Transportation of the large semi finished parts inside the plant asks for a hanging solution. Eton Systems, a world’s leading provider of unit production systems (UPS) for the sewn-products industries, installed at Aerostar International at its Huron, South Dakota (USA) plant a complete system in 2006. The conveyorized system, which is custom configured to accommodate the large parachutes within the 13 foot high ceilings at Huron, consists of 21 workstations and is designed to eliminate manual transportation throughout the assembly process and reduce individual operator handling. The Eton system features special purpose product carriers designed specifically to provide Aerostar workers with more convenient access to the parachute assembly points without the traditional lifting and handling of the bulky products. Airborne is also another company which works with an Eton system.
Exemplary Manufacturers of Parachutes
Among the manufacturers for national and international armies is the French company Zodiac. Its Parachute & Protection Systems Division comprises arresting and deceleration products such as military and sports personnel parachutes, brake parachutes, cargo-load parachutes, and ejectable-seat equipment. In cooperation with NASA, Zodiac also works on parachute systems to ease the landing of space ships on planets. Zodiac parachutes enabled the Spirit and Opportunity rovers to land on Mars in 2004 and the Stardust spacecraft to land on Earth in January 2006 carrying particles retrieved from the comet “Wild 2”. Recently, the new Pioneer parachute systems are what enabled Phoenix to touch down on Mars.
[bleft]Gradient, the Czech-based company, is one of the leading paragliding brands worldwide employing the most up-to-date technologies and materials in designing their paragliders. They have developed an international reputation for producing paragliders of exceptional quality, performance and value for money.[/bleft]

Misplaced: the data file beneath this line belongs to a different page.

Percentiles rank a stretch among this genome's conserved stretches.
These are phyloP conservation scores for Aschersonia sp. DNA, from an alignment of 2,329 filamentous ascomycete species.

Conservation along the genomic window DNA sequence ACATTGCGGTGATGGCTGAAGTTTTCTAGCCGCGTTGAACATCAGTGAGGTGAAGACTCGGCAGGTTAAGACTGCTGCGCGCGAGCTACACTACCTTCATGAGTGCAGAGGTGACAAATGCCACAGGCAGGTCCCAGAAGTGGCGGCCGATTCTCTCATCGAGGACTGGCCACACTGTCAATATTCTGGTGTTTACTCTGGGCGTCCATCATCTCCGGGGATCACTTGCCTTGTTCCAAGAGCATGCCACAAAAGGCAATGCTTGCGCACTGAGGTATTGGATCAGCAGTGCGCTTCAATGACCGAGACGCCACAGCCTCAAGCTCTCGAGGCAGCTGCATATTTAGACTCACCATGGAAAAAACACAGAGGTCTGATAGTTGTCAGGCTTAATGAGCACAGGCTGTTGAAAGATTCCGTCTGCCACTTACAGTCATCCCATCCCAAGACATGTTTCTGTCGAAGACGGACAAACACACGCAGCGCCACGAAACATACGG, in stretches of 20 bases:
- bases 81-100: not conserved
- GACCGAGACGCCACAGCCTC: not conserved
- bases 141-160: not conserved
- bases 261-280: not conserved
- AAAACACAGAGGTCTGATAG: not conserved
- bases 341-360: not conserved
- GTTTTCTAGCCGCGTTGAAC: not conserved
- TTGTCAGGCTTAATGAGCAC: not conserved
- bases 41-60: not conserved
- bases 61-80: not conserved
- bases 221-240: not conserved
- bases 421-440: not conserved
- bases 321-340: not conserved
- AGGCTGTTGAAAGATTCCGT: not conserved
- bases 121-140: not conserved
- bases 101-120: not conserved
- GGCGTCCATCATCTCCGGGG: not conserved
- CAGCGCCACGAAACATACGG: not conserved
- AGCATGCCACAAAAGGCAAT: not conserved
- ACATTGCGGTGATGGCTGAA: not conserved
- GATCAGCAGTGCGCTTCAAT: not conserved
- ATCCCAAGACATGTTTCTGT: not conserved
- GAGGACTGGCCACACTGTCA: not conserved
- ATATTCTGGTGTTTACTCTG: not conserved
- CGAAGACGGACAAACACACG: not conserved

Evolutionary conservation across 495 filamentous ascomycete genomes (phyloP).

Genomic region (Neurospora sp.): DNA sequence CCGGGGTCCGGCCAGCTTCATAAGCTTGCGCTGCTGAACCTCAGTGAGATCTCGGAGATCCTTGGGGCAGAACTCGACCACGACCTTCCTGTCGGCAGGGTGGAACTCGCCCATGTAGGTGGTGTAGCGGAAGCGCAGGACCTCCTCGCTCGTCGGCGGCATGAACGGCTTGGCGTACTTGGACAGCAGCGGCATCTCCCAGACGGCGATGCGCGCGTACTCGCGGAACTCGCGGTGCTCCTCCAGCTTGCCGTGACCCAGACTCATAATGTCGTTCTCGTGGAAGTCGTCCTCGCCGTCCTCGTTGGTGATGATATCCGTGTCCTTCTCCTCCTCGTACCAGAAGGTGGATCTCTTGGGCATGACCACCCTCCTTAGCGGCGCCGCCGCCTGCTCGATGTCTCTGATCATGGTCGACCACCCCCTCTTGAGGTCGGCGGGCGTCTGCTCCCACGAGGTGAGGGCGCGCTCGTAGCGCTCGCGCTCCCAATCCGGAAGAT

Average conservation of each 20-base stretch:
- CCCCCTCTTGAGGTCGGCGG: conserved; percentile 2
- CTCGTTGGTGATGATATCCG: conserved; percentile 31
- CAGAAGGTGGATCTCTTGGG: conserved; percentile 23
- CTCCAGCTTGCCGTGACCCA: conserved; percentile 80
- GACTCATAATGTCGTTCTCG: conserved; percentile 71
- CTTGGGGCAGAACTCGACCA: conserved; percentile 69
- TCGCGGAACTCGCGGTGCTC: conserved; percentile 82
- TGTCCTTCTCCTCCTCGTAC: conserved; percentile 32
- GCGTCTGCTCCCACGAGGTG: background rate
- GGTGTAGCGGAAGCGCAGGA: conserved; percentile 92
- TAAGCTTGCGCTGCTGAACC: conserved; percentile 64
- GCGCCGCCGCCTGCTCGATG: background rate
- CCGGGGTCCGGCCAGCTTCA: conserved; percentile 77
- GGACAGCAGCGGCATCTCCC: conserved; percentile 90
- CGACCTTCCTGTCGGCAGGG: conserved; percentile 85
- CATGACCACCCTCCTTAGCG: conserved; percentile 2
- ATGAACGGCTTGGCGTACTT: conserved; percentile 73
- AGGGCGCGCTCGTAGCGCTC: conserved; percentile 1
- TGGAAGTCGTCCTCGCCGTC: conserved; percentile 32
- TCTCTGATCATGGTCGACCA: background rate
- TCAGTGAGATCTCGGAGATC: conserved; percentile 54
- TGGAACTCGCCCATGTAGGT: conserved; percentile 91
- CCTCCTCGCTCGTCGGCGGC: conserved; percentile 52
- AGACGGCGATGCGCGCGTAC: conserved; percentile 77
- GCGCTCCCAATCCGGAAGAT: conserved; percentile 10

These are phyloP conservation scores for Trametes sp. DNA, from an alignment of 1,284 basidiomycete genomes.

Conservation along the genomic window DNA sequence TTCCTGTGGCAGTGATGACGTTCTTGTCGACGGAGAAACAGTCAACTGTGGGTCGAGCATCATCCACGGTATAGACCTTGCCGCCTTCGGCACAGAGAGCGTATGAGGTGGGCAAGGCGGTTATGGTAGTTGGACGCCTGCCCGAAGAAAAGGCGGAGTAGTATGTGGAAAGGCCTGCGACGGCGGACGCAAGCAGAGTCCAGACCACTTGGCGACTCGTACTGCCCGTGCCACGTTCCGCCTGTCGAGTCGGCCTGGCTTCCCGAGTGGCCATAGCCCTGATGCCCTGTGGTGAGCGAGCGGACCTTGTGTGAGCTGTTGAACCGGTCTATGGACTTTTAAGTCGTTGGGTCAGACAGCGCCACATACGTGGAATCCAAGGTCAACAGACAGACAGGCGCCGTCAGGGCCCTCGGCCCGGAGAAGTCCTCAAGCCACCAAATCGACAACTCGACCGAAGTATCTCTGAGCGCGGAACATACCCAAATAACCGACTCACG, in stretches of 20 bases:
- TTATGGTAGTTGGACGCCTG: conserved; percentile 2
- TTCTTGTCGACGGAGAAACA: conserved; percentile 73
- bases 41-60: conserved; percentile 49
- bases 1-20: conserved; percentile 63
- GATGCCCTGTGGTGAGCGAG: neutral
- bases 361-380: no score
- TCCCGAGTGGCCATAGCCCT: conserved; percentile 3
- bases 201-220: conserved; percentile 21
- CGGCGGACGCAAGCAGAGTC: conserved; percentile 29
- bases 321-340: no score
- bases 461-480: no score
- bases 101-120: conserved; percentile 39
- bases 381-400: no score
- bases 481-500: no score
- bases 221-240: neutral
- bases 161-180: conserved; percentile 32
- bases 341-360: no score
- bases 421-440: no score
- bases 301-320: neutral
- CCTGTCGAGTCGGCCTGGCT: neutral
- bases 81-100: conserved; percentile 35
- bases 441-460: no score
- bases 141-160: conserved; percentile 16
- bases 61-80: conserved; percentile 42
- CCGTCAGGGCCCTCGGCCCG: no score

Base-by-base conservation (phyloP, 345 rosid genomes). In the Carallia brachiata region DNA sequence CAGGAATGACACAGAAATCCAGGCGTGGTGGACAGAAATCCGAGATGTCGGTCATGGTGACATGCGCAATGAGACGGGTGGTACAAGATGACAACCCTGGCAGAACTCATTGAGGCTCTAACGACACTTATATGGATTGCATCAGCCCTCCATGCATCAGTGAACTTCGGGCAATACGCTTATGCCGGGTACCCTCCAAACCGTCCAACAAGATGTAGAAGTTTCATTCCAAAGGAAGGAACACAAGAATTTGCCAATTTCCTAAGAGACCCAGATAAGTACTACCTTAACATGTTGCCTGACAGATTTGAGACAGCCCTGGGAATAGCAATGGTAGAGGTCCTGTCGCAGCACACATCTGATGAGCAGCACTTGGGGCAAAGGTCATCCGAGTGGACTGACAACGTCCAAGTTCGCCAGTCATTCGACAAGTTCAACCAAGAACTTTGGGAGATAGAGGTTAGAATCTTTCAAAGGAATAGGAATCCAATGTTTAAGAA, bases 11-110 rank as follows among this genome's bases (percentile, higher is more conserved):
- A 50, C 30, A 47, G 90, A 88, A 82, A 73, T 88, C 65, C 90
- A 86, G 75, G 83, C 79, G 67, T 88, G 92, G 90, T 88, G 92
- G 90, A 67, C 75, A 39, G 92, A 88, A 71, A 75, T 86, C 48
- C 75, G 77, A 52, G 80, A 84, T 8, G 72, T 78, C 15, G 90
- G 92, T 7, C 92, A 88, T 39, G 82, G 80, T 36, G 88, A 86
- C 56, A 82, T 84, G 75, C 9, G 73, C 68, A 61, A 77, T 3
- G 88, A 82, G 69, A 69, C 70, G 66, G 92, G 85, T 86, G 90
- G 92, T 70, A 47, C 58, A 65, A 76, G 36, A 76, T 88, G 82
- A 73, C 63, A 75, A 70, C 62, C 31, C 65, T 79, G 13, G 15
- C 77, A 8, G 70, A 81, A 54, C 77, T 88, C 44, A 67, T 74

Airborne Systems, headquartered in Pennsauken/USA, designs and manufactures high quality parachute products and provides world class engineering services. Airborne Systems brings to the market and its customers a history and legacy that embraces four of the world’s leading parachute companies, combining the resources of GQ Parachutes, Irvin Aerospace, Para-Flite, and Aircraft Materials (AML). Today, Airborne Systems is comprised of these brands. No other company has the combined resources of Airborne Systems and, for almost a century, compiled a proven track record of precedent setting milestones that demonstrate scope of capability, quality of product and successful performance. Airborne Systems leads the industry in the use of sophisticated simulation analysis software application for parachute design, flight and performance optimisation. These leading edge simulation tools deliver important value by reducing time to use and containing unnecessary costs that are often critical to the success of the customer programme. These computer analysis applications provide the most advanced insight into system performance and resulting design solutions. Their range of analysis capabilities include: parachute trajectory modelling and simulation, finite element analysis of metal parts, fabric structure and impact dynamics analysis, fluid structure interaction and floatation stability.
Since 1980, BRS Inc. (Ballistic Recovery Systems, Inc.), South Saint Paul/USA, has developed a line of whole-aircraft recovery systems credited with saving hundreds of lives and minimizing property damage. These unique safety systems are designed to provide a parachute-assisted descent that facilitates recovery of a disabled unmanned craft with minimal-to-no damage to onboard sensors. The documented success and acceptance of this technology has evolved into a robust product line of engineered systems and has become standard equipment on the world’s best selling certified General Aviation aircraft. For government applications, BRS has developed two innovative product lines: PASSIVE and MAVEREC:
PASSIVE for UAS (Parachute Assisted Safety System for Internal Vehicle Emergencies). The increasingly congested National Airspace System in USA will see more and more pressure from government and private agencies wanting to utilize it for UAS operations in congested areas.
Gradient is one of the leading paragliding brands worldwide. Based in Czech Republic, the company was formed in 1997 to win immediate acclaim; from the beginning, it concentrated on its own development and production. By employing the most up-to-date technologies and materials in the design of their paragliders, Gradient has developed an international reputation for producing paragliders of exceptional quality, performance and value for money.
Windtech is a Spanish company which was founded in 1995 and is now one of the largest paragliding manufacturers in the world. It manufactures almost all of its wings in Europe. Windtech has a new state of the art manufacturing facility ideally situated right next to both Atlantic coastal soaring sites and the Pyrenees mountain thermal sites.